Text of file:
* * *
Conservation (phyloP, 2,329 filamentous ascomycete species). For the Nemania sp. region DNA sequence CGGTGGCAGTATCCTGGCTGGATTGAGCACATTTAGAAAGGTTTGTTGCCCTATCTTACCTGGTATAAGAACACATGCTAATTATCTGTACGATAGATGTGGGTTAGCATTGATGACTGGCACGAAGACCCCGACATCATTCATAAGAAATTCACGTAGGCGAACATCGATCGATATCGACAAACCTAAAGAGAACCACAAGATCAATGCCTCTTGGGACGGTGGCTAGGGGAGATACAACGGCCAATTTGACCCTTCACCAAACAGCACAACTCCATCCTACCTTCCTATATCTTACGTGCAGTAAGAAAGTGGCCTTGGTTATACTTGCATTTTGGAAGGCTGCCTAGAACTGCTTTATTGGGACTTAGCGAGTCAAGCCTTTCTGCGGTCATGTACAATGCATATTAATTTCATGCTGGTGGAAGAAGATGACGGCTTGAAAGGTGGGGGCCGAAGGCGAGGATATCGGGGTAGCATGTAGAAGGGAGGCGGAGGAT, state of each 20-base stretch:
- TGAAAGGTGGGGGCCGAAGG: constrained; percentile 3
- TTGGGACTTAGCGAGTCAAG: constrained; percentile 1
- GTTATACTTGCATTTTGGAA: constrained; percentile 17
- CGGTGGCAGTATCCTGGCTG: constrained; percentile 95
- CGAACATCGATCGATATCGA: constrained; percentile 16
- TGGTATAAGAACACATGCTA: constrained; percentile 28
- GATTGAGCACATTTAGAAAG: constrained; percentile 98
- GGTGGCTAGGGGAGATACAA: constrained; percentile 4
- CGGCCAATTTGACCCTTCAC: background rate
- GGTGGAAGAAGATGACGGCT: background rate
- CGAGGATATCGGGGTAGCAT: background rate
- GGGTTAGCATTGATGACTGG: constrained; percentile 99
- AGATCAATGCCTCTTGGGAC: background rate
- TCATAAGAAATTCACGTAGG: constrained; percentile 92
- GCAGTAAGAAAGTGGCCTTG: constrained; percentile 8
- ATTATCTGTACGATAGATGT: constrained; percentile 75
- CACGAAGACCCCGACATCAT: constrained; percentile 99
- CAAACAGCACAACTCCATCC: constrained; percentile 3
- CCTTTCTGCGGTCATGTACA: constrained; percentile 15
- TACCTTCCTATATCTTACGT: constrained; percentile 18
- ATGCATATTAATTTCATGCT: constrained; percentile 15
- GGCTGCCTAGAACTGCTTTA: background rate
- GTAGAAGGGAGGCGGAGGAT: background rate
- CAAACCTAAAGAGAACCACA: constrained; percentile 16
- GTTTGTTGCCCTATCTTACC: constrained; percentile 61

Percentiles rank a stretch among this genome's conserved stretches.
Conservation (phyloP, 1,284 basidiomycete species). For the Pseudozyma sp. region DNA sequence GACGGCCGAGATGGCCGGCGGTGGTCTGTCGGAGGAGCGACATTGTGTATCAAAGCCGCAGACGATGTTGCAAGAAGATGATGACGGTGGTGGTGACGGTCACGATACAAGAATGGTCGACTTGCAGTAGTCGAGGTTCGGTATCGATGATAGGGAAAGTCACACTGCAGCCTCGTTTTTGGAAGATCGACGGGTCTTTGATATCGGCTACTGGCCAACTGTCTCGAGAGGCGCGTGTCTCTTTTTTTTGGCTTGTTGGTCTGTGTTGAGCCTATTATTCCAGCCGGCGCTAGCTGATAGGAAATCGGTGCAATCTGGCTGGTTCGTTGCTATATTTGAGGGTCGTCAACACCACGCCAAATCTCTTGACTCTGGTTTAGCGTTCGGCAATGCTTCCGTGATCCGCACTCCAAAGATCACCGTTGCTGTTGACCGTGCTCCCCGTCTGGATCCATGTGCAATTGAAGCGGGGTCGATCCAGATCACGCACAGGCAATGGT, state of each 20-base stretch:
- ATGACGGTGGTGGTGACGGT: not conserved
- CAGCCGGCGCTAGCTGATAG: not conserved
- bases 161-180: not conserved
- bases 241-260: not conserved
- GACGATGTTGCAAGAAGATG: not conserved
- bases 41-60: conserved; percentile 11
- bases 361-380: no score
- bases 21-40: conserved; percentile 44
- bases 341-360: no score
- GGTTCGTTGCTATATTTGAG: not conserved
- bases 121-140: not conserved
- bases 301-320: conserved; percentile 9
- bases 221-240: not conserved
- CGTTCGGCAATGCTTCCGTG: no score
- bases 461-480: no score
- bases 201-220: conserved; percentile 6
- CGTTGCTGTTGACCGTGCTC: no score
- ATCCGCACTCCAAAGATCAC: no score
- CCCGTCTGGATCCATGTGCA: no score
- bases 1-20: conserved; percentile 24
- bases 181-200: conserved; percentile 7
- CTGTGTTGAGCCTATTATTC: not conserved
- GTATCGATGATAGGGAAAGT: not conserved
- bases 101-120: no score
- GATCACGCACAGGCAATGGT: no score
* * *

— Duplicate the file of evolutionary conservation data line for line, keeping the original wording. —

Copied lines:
Conservation (phyloP, 2,329 filamentous ascomycete species). For the Nemania sp. region DNA sequence CGGTGGCAGTATCCTGGCTGGATTGAGCACATTTAGAAAGGTTTGTTGCCCTATCTTACCTGGTATAAGAACACATGCTAATTATCTGTACGATAGATGTGGGTTAGCATTGATGACTGGCACGAAGACCCCGACATCATTCATAAGAAATTCACGTAGGCGAACATCGATCGATATCGACAAACCTAAAGAGAACCACAAGATCAATGCCTCTTGGGACGGTGGCTAGGGGAGATACAACGGCCAATTTGACCCTTCACCAAACAGCACAACTCCATCCTACCTTCCTATATCTTACGTGCAGTAAGAAAGTGGCCTTGGTTATACTTGCATTTTGGAAGGCTGCCTAGAACTGCTTTATTGGGACTTAGCGAGTCAAGCCTTTCTGCGGTCATGTACAATGCATATTAATTTCATGCTGGTGGAAGAAGATGACGGCTTGAAAGGTGGGGGCCGAAGGCGAGGATATCGGGGTAGCATGTAGAAGGGAGGCGGAGGAT, state of each 20-base stretch:
- TGAAAGGTGGGGGCCGAAGG: constrained; percentile 3
- TTGGGACTTAGCGAGTCAAG: constrained; percentile 1
- GTTATACTTGCATTTTGGAA: constrained; percentile 17
- CGGTGGCAGTATCCTGGCTG: constrained; percentile 95
- CGAACATCGATCGATATCGA: constrained; percentile 16
- TGGTATAAGAACACATGCTA: constrained; percentile 28
- GATTGAGCACATTTAGAAAG: constrained; percentile 98
- GGTGGCTAGGGGAGATACAA: constrained; percentile 4
- CGGCCAATTTGACCCTTCAC: background rate
- GGTGGAAGAAGATGACGGCT: background rate
- CGAGGATATCGGGGTAGCAT: background rate
- GGGTTAGCATTGATGACTGG: constrained; percentile 99
- AGATCAATGCCTCTTGGGAC: background rate
- TCATAAGAAATTCACGTAGG: constrained; percentile 92
- GCAGTAAGAAAGTGGCCTTG: constrained; percentile 8
- ATTATCTGTACGATAGATGT: constrained; percentile 75
- CACGAAGACCCCGACATCAT: constrained; percentile 99
- CAAACAGCACAACTCCATCC: constrained; percentile 3
- CCTTTCTGCGGTCATGTACA: constrained; percentile 15
- TACCTTCCTATATCTTACGT: constrained; percentile 18
- ATGCATATTAATTTCATGCT: constrained; percentile 15
- GGCTGCCTAGAACTGCTTTA: background rate
- GTAGAAGGGAGGCGGAGGAT: background rate
- CAAACCTAAAGAGAACCACA: constrained; percentile 16
- GTTTGTTGCCCTATCTTACC: constrained; percentile 61

Percentiles rank a stretch among this genome's conserved stretches.
Conservation (phyloP, 1,284 basidiomycete species). For the Pseudozyma sp. region DNA sequence GACGGCCGAGATGGCCGGCGGTGGTCTGTCGGAGGAGCGACATTGTGTATCAAAGCCGCAGACGATGTTGCAAGAAGATGATGACGGTGGTGGTGACGGTCACGATACAAGAATGGTCGACTTGCAGTAGTCGAGGTTCGGTATCGATGATAGGGAAAGTCACACTGCAGCCTCGTTTTTGGAAGATCGACGGGTCTTTGATATCGGCTACTGGCCAACTGTCTCGAGAGGCGCGTGTCTCTTTTTTTTGGCTTGTTGGTCTGTGTTGAGCCTATTATTCCAGCCGGCGCTAGCTGATAGGAAATCGGTGCAATCTGGCTGGTTCGTTGCTATATTTGAGGGTCGTCAACACCACGCCAAATCTCTTGACTCTGGTTTAGCGTTCGGCAATGCTTCCGTGATCCGCACTCCAAAGATCACCGTTGCTGTTGACCGTGCTCCCCGTCTGGATCCATGTGCAATTGAAGCGGGGTCGATCCAGATCACGCACAGGCAATGGT, state of each 20-base stretch:
- ATGACGGTGGTGGTGACGGT: not conserved
- CAGCCGGCGCTAGCTGATAG: not conserved
- bases 161-180: not conserved
- bases 241-260: not conserved
- GACGATGTTGCAAGAAGATG: not conserved
- bases 41-60: conserved; percentile 11
- bases 361-380: no score
- bases 21-40: conserved; percentile 44
- bases 341-360: no score
- GGTTCGTTGCTATATTTGAG: not conserved
- bases 121-140: not conserved
- bases 301-320: conserved; percentile 9
- bases 221-240: not conserved
- CGTTCGGCAATGCTTCCGTG: no score
- bases 461-480: no score
- bases 201-220: conserved; percentile 6
- CGTTGCTGTTGACCGTGCTC: no score
- ATCCGCACTCCAAAGATCAC: no score
- CCCGTCTGGATCCATGTGCA: no score
- bases 1-20: conserved; percentile 24
- bases 181-200: conserved; percentile 7
- CTGTGTTGAGCCTATTATTC: not conserved
- GTATCGATGATAGGGAAAGT: not conserved
- bases 101-120: no score
- GATCACGCACAGGCAATGGT: no score